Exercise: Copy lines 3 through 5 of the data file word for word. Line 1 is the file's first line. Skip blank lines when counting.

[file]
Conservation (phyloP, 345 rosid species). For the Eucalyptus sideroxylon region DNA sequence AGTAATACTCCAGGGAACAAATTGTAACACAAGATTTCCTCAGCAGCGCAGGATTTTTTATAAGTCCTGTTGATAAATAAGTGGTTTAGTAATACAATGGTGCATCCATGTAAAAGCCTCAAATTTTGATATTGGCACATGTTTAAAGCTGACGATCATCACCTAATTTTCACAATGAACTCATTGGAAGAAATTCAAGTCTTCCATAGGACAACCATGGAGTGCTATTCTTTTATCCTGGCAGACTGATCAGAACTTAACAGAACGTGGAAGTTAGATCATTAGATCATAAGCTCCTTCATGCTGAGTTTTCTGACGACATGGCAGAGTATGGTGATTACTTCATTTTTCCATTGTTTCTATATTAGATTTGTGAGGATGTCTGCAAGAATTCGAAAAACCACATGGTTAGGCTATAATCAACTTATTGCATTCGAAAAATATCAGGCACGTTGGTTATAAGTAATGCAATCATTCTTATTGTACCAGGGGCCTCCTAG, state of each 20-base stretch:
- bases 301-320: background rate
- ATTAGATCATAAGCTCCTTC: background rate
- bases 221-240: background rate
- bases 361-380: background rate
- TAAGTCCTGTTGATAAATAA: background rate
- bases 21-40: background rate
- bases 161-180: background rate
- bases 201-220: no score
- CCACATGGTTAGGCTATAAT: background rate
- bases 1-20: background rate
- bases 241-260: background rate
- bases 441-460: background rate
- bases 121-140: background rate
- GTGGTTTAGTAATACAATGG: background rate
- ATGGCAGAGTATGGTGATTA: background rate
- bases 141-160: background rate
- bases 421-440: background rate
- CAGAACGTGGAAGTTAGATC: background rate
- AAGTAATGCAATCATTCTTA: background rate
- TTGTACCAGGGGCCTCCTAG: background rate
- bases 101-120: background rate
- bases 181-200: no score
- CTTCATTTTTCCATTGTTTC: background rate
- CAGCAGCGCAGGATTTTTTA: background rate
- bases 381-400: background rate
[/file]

- ATTAGATCATAAGCTCCTTC: background rate
- bases 221-240: background rate
- bases 361-380: background rate